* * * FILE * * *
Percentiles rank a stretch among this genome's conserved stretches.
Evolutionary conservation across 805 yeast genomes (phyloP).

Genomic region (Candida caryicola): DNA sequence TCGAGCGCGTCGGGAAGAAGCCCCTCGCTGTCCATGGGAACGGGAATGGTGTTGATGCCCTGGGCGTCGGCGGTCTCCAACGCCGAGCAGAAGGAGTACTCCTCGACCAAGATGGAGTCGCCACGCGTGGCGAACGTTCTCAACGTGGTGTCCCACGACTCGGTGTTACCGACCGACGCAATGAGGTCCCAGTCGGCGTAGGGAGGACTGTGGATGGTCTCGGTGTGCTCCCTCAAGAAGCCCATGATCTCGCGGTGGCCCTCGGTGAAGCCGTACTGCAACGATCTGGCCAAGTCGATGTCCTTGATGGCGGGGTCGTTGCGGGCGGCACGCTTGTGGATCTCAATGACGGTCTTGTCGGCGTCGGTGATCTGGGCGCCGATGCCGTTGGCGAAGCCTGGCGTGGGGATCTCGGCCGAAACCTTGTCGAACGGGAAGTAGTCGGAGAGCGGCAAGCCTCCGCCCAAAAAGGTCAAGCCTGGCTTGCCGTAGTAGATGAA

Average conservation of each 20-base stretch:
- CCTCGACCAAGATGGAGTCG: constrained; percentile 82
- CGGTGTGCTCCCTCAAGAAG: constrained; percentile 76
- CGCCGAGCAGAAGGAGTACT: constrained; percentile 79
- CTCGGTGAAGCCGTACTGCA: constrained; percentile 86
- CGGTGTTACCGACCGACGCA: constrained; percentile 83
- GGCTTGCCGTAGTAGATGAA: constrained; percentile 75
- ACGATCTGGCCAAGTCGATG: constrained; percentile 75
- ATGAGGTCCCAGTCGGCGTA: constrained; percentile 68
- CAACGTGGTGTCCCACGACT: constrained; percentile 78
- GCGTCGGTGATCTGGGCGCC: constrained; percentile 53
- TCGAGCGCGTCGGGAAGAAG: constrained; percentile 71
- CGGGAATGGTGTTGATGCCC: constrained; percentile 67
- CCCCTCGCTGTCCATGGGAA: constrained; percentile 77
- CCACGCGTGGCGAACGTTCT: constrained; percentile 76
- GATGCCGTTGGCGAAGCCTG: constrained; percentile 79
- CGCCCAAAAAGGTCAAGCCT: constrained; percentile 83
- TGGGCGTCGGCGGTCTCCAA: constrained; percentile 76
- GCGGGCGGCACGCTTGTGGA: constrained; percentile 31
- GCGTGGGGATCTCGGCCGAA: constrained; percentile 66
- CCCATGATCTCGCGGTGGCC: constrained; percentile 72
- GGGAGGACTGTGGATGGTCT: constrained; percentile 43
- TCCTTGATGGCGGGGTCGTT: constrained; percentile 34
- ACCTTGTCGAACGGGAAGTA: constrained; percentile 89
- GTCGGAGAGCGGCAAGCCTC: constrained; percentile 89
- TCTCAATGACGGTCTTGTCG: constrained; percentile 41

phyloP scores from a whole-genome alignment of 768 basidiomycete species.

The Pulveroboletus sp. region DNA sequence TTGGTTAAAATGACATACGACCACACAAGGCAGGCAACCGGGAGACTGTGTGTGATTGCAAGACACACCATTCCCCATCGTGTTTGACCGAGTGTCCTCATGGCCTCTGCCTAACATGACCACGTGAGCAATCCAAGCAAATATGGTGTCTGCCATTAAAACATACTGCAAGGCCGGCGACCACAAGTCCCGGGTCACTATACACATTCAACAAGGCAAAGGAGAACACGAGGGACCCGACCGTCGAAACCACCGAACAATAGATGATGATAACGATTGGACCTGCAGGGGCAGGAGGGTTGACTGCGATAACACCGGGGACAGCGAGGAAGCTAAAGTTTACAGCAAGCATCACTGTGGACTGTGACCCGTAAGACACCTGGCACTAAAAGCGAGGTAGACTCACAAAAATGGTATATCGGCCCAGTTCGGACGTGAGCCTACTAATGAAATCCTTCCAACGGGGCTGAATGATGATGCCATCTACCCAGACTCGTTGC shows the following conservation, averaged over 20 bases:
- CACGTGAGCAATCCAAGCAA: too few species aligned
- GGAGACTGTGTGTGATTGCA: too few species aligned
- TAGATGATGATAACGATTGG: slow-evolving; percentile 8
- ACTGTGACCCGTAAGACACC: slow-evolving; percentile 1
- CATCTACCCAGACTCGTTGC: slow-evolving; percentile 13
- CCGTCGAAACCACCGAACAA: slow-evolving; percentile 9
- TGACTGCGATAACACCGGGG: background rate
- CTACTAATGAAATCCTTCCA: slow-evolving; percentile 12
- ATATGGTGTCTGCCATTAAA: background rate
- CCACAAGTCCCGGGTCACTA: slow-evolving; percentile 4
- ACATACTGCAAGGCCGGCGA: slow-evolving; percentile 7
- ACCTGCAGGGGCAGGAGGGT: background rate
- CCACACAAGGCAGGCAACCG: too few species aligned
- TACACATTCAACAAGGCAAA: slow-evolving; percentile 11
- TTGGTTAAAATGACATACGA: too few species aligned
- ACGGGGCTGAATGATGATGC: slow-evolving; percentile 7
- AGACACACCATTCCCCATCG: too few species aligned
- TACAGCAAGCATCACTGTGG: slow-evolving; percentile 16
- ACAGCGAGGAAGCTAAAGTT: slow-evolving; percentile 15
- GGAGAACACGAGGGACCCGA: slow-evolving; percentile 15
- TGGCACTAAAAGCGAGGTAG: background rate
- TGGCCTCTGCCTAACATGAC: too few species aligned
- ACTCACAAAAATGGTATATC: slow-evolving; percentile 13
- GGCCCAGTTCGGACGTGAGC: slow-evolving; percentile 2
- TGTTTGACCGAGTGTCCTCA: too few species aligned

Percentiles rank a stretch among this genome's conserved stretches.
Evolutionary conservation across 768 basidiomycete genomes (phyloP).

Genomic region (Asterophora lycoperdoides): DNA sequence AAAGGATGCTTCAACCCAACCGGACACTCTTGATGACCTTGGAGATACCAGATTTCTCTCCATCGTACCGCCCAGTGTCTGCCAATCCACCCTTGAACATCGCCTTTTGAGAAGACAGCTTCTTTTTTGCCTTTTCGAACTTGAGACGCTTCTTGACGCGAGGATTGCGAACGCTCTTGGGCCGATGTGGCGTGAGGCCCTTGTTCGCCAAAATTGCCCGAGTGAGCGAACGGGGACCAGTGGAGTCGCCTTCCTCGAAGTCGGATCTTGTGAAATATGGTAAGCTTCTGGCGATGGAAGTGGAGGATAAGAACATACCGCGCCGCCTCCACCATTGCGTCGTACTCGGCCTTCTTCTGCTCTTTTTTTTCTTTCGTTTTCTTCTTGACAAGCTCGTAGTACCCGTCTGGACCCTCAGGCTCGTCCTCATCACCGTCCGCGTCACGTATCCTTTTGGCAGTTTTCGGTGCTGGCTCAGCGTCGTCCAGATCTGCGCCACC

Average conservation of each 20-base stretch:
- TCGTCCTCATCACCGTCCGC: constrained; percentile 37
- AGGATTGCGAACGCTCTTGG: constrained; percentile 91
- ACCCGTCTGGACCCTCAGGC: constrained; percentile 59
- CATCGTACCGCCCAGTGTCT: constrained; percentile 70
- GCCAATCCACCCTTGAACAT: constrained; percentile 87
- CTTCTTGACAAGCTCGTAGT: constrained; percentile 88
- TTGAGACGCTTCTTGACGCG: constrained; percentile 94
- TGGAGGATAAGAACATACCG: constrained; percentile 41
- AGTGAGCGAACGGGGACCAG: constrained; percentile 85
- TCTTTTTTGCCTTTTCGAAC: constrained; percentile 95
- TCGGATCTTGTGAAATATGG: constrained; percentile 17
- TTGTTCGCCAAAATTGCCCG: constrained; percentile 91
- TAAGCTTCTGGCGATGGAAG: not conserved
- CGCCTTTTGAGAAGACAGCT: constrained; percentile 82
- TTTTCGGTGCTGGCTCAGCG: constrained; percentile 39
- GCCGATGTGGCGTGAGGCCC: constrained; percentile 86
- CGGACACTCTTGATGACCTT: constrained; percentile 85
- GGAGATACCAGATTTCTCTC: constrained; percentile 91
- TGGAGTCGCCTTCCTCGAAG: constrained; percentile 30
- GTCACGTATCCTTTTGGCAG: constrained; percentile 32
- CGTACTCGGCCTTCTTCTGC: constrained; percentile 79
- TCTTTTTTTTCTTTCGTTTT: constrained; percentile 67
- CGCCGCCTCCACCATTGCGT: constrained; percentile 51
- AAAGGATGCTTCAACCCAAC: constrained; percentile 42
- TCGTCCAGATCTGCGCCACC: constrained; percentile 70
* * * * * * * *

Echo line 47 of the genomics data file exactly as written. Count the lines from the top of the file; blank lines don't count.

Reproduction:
- ACGGGGCTGAATGATGATGC: slow-evolving; percentile 7